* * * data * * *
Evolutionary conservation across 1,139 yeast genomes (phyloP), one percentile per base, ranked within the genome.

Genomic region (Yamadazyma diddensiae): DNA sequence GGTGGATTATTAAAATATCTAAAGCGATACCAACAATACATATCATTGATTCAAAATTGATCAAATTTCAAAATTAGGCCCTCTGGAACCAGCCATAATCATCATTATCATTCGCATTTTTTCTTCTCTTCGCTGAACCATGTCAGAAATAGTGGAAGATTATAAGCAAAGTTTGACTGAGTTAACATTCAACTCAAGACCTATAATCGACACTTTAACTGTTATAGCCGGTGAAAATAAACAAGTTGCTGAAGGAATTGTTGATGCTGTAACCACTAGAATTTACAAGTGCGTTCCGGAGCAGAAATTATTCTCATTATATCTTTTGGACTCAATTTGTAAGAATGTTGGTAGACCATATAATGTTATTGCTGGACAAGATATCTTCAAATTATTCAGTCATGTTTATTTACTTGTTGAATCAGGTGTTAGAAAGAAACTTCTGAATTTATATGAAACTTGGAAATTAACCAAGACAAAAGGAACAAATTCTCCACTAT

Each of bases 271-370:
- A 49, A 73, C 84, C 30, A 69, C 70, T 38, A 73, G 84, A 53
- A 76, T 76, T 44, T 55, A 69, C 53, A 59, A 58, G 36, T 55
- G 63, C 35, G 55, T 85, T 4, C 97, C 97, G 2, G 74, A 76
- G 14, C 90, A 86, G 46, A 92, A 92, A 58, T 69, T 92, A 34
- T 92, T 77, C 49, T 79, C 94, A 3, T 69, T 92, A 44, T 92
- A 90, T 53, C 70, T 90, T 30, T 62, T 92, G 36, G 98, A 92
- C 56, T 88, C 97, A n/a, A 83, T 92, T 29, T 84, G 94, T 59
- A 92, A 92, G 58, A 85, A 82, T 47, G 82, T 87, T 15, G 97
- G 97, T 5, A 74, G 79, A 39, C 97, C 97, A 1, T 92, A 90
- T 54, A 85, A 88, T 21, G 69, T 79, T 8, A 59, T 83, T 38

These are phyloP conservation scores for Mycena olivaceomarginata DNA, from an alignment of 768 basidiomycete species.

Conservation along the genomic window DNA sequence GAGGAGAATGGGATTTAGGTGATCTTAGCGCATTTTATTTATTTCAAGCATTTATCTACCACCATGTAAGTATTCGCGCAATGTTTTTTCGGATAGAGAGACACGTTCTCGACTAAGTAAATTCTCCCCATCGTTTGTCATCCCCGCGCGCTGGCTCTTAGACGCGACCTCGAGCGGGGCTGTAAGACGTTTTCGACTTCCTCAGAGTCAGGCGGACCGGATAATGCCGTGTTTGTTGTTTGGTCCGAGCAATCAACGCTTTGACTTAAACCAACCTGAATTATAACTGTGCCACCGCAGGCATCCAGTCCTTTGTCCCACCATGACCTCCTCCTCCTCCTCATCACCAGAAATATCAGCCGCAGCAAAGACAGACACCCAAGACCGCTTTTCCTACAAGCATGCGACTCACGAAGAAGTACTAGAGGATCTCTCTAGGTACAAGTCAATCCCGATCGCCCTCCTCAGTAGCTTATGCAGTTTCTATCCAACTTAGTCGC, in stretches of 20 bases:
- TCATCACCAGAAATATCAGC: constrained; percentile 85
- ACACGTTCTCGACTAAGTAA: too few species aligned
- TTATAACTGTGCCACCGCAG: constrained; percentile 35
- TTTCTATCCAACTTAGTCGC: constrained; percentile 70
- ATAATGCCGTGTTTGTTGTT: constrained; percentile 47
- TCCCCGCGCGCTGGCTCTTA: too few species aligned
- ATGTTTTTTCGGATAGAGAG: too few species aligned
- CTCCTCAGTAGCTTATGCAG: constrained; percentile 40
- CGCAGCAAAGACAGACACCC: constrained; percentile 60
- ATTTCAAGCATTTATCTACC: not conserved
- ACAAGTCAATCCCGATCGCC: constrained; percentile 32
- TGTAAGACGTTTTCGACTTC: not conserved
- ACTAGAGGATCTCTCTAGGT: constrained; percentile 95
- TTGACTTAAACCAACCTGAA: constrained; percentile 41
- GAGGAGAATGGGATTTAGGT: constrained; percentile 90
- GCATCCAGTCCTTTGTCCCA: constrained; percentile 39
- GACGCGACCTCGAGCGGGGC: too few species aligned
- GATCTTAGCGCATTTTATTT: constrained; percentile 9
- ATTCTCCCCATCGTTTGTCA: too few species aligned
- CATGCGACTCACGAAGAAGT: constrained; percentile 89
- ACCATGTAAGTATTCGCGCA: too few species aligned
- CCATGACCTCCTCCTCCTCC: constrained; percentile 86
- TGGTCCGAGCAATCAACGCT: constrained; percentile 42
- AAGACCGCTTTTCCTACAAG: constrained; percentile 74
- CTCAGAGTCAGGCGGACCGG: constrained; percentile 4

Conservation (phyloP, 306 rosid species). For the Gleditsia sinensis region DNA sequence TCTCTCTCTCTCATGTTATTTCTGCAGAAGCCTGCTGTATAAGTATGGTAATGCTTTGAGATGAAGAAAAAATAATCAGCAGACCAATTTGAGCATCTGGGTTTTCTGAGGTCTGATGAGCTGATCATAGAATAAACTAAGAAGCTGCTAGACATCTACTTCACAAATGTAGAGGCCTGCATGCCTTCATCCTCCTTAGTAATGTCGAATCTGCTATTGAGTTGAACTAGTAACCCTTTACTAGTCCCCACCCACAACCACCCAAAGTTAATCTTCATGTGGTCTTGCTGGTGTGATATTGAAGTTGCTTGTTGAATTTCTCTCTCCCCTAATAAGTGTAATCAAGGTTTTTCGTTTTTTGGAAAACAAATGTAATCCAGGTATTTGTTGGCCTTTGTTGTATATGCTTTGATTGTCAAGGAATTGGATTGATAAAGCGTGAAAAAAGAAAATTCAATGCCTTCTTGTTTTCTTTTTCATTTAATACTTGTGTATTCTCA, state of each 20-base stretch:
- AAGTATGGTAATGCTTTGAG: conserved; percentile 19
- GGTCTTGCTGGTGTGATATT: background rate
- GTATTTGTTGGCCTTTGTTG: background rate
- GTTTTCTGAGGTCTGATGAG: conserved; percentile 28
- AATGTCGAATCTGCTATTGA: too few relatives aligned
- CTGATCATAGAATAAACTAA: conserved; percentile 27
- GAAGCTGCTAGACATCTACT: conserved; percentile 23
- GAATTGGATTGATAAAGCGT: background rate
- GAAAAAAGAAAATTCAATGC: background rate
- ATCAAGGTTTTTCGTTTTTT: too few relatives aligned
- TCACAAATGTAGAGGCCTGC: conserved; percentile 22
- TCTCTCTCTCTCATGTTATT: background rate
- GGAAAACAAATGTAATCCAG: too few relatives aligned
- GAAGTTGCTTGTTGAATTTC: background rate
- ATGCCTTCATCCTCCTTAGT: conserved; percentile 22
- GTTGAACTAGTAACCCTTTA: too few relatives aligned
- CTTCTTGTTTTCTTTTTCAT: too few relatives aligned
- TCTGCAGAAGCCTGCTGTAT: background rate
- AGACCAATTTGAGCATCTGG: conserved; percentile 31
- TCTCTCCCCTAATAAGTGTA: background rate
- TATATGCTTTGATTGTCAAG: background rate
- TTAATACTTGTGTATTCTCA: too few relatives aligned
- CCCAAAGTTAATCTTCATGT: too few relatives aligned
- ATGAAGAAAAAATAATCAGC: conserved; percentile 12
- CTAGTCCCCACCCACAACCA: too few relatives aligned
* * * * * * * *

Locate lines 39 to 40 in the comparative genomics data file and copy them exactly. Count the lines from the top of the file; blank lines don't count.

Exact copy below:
- AAGACCGCTTTTCCTACAAG: constrained; percentile 74
- CTCAGAGTCAGGCGGACCGG: constrained; percentile 4